A 75-year-old missionary from Cookstown was yesterday up and walking around her hospital ward in west Africa – only two days after a bullet passed right through her ribs.
Maud Kells was hit twice during an armed robbery at her home in Mulita in the north-east of the vast and heavily-forested Democratic Republic of Congo (DRC) on Sunday evening.
Yesterday the News Letter reported that Ms Kells had been hit once in the shoulder and once in the ribs but had not suffered any broken bones or serious muscle damage.
Her local minister in Cookstown, Rev Tom Greer of Molesworth Presbyterian Church, has now revealed that her injuries were actually much more serious – and yet she is already back on her feet.
He revealed that she had been shot in the side and actually suffered a broken rib but that doctors say she is now up on her feet and walking around the ward.
“The bullet passed right through her,” Rev Greer told the News Letter.
“Initially, there was a lot of bleeding but it was brought under control.
“It is miraculous really - for the bullet to pass through her side – it could have done any organ major damage, never mind the heart.”
He added: “We continue to pray for the people who remain in the village.”
Ms Kells is the only foreign national living long term in the village, he added.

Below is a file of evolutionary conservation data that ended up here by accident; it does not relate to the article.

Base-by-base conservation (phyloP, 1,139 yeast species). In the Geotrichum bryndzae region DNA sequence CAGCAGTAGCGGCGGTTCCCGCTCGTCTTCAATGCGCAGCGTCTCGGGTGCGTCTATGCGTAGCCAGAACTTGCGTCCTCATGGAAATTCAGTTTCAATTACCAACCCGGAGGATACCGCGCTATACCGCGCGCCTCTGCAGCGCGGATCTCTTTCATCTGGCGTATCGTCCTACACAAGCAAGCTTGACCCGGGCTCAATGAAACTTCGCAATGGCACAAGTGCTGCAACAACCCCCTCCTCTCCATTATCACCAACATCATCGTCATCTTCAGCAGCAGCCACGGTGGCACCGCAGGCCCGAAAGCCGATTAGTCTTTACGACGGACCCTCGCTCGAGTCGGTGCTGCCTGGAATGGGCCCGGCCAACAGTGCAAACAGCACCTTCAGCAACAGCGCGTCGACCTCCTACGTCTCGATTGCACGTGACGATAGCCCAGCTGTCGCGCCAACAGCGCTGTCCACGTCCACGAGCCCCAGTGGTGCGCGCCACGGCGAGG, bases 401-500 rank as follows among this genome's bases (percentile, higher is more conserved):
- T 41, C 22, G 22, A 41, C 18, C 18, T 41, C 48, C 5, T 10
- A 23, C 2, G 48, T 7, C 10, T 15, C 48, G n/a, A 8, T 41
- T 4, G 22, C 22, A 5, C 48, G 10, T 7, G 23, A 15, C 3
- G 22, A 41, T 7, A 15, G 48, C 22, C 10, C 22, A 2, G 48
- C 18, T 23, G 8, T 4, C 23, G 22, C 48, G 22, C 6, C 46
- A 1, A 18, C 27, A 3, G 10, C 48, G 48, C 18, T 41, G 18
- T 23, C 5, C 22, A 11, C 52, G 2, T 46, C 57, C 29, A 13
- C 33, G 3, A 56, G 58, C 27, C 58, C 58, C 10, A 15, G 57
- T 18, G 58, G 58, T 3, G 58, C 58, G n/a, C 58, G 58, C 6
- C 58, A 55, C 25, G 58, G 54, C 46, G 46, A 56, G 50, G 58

It is not known whether anyone else was injured in the attack.
Ms Kells’ sister Margaret Keane disclosed that she was awarded the OBE in the Queen’s New Year Honours after helping build a school with seven classrooms, a hospital and bridge in a country with little infrastructure after years of war.
She added: “She believes it was God calling her, that a light was needed in that part of the country.”
Ms Kells is from Cookstown in Co Tyrone and trained as a nurse in Belfast but has been in DRC since 1968, based in the eastern half of the country surrounding Goma, a city previously associated with conflict and rebellion.
She has been evacuated from danger in the past, her minister in Northern Ireland said.
Ms Keane said she was being well-attended to by medics.
The humble Bible teacher has previously had to reconstruct many buildings, including her own house, after it was ransacked by rebels who left none of her belongings behind, according to reports.
The hospital she helped to build has also come under frequent attack and much equipment has been stolen.
She was awarded the OBE for services to people in the DRC.
Ms Keane added: “She has made a real difference – it is a completely different life there now.”
Ms Kells has organised the building of a bridge over a river which was once spanned by only a tree trunk, a school with seven classrooms, and hospital maternity and surgical wards.
A primary school has even been named after her.
Her sister added: “That is her life, helping people in Africa.
“She was delighted and humbled at receiving the OBE but she said she was glad for being away from the publicity.”
She said the infrastructure was poor in a part of the country affected by war with neighbouring Rwanda, a spillover from the 1994 genocide.
A guard was kept at the missionary village where she lives and at times of danger people fled into the canopy of trees which covers much of the country.
Despite the challenges, Ms Keane said her sister felt God’s calling when she first went there.
She explained: “There were only two missionaries at that time but after they retired she said she would go down. She insisted that she would be OK and the Lord was looking after her.”
:: Video clip was taken during Maud’s visit to Coookstown in March 2014